Pregnancy Discrimination? Don’t Rely on Government for Additional Protection

A couple of recent New York Times articles discuss pregnancy discrimination in the workplace. In its most recent spread, the Times outlines a variety of stories of expectant mothers losing jobs or job responsibilities and cites the growing number of pregnancy-related Equal Employment Opportunity complaints to imply rates of pregnancy discrimination may be increasing.[1]

As a solution, the article’s authors propose pregnant women would be better off with additional government protection, perhaps similar to the protection afforded to Americans with disabilities. The Times should be careful what it wishes for.

While arguing for added protections for pregnant women, the Times forgets to mention that rights to accommodation for people with disabilities didn’t work out as planned. One study finds the Americans with Disabilities Act (ADA) of 1990 reduced “employment of disabled men of all working ages and disabled women under age 40.”

Other evidence finds the ADA reduced employment rates for men with disabilities by 7.2 percentage points and was “associated with lower relative earnings” and “slightly lower labor force participation rates” for people with disabilities.

Indeed, when ADA took effect in 1990, 28.4 percent of people with disabilities were employed (compared with 78.4 percent of non-disabled persons). In 2014, the employment rate for people with disabilities had fallen to 12.9, or less than half of the 1990 figure. The employment rate didn’t changed much for non-disabled persons, so the employment gap between disabled and non-disabled widened considerably during this period.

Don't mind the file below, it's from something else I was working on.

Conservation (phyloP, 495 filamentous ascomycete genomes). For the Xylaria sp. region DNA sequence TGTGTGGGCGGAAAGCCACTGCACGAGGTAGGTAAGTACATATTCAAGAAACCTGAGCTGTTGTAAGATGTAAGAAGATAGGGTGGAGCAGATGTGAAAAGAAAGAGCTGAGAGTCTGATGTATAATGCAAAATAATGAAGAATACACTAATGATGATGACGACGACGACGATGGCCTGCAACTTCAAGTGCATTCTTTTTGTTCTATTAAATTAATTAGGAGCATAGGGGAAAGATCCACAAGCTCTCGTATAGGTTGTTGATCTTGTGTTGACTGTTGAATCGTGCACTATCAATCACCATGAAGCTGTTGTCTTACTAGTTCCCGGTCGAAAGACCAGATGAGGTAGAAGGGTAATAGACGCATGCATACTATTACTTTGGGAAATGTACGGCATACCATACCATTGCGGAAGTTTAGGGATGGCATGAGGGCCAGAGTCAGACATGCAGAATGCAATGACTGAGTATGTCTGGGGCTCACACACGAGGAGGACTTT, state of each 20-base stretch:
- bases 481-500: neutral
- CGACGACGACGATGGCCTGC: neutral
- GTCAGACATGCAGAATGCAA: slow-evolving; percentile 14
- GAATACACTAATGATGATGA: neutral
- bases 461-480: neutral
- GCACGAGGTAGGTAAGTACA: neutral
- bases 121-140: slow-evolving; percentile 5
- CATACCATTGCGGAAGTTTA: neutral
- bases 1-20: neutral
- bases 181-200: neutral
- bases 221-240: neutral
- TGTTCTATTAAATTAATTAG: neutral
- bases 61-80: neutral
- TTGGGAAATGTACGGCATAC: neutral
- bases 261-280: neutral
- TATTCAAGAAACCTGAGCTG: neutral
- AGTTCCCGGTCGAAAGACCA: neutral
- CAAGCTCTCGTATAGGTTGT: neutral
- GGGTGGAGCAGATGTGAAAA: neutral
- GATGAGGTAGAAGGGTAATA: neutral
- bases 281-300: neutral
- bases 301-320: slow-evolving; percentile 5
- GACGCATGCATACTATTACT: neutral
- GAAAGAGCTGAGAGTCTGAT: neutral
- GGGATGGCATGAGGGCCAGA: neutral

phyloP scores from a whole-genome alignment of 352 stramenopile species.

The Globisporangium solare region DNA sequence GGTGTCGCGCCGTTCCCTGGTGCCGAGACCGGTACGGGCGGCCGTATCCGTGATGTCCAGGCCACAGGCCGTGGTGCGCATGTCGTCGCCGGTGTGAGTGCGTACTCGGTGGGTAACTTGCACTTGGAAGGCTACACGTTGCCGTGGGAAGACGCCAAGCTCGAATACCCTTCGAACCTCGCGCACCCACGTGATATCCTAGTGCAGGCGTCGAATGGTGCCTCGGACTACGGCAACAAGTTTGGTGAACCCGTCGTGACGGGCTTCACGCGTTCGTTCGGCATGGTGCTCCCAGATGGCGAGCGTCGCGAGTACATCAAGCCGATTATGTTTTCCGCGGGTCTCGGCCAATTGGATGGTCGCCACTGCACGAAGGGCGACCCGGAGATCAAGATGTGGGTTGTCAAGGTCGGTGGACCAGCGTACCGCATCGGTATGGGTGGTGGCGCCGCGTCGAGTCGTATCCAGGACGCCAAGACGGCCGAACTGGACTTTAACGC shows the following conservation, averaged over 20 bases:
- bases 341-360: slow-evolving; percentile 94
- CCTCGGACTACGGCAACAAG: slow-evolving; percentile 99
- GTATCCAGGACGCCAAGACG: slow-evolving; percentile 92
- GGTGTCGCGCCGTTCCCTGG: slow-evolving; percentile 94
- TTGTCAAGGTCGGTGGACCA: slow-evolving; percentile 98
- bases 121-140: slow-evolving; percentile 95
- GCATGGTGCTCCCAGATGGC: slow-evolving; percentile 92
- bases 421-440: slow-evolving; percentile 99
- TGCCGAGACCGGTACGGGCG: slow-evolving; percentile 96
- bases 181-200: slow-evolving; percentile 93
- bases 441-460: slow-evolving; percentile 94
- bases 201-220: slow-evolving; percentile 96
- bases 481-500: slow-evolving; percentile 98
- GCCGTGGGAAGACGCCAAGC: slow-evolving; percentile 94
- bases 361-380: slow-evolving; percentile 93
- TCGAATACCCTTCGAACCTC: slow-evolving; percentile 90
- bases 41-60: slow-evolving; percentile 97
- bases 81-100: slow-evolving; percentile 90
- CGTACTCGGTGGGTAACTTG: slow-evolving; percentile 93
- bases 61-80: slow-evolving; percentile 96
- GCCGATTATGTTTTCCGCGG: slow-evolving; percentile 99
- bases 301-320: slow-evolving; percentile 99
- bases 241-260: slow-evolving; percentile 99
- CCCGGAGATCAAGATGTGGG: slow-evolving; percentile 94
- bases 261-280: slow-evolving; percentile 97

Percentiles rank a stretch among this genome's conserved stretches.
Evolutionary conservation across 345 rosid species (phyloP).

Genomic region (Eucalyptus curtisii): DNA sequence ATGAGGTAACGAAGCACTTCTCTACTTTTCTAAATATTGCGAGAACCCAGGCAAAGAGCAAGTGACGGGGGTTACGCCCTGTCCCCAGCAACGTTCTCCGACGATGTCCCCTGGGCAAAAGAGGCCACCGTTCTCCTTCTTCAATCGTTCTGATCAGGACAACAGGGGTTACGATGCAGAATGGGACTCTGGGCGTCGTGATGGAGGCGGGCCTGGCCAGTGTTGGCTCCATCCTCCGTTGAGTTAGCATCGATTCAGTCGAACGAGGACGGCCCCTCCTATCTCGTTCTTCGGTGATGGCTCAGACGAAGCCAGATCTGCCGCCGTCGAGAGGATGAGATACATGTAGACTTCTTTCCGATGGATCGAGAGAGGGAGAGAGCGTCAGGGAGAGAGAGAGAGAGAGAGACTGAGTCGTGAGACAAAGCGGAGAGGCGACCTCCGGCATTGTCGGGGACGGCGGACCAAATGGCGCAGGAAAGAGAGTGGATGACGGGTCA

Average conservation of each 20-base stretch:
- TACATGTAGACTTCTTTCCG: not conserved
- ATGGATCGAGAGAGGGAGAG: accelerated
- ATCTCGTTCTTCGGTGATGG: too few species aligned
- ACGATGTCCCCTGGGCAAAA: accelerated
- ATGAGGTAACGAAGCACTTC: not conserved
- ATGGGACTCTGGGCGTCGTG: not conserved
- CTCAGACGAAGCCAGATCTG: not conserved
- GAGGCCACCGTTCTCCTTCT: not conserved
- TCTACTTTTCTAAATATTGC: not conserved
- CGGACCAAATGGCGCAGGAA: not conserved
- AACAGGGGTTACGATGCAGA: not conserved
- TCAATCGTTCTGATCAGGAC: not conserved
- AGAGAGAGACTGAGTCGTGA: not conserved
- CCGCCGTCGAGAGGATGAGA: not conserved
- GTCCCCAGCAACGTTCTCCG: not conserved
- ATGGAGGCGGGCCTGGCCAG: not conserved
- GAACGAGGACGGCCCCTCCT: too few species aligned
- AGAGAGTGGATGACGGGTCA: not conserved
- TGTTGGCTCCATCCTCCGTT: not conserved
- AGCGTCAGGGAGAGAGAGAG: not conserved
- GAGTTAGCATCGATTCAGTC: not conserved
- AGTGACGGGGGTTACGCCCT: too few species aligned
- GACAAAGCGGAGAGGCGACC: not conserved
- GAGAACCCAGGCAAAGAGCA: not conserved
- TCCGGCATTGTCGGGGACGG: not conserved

Figure 1: Employment Rate Through Time for Persons with and Without Disabilities, Ages 21-64

ADA Over Time Graph
Data Source: Census Bureau’s Current Population Survey
 
Measuring disability prevalence accurately can be difficult, so some individuals take issue with these results. But other survey data that use different definitions corroborate these trends (e.g. NHIS and SIPP).
 
Moreover, disability prevalence did not decline in a way that might indicate ADA genuinely helped many persons with disabilities find jobs and left a more difficult-to-employ population behind. The proportion of Americans with a work-limiting disability has grown since ADA implementation.  
 
Figure 2: Disability Prevalence Through Time, Ages 21-64
 disability prevalence chart
 Data Source: Census Bureau’s Current Population Survey
 

The government was trying to help people with disabilities, so why did ADA hurt their employment prospects?  A 2010 study examining the ADA 20 years after its passage concludes

The unclear expectations on what constitutes appropriate accommodations for people with disabilities is likely having a chilling effect on the employment prospects of the disabled population. Fears of costly litigation and administrative grievances are driving some employers to be suspect, if not downright hostile, to hiring workers with a disability. Reflecting an all too common irony in social policy, the ADA might be having the exact opposite effect of the intent of the legislation.

According to the Times, pregnant women should have the same accommodation rights. But if pregnant women knew about the impact of the ADA on disabled population, fewer might be interested in this form of government “protection.”


[1] Note that these figures don’t provide evidence of that per se.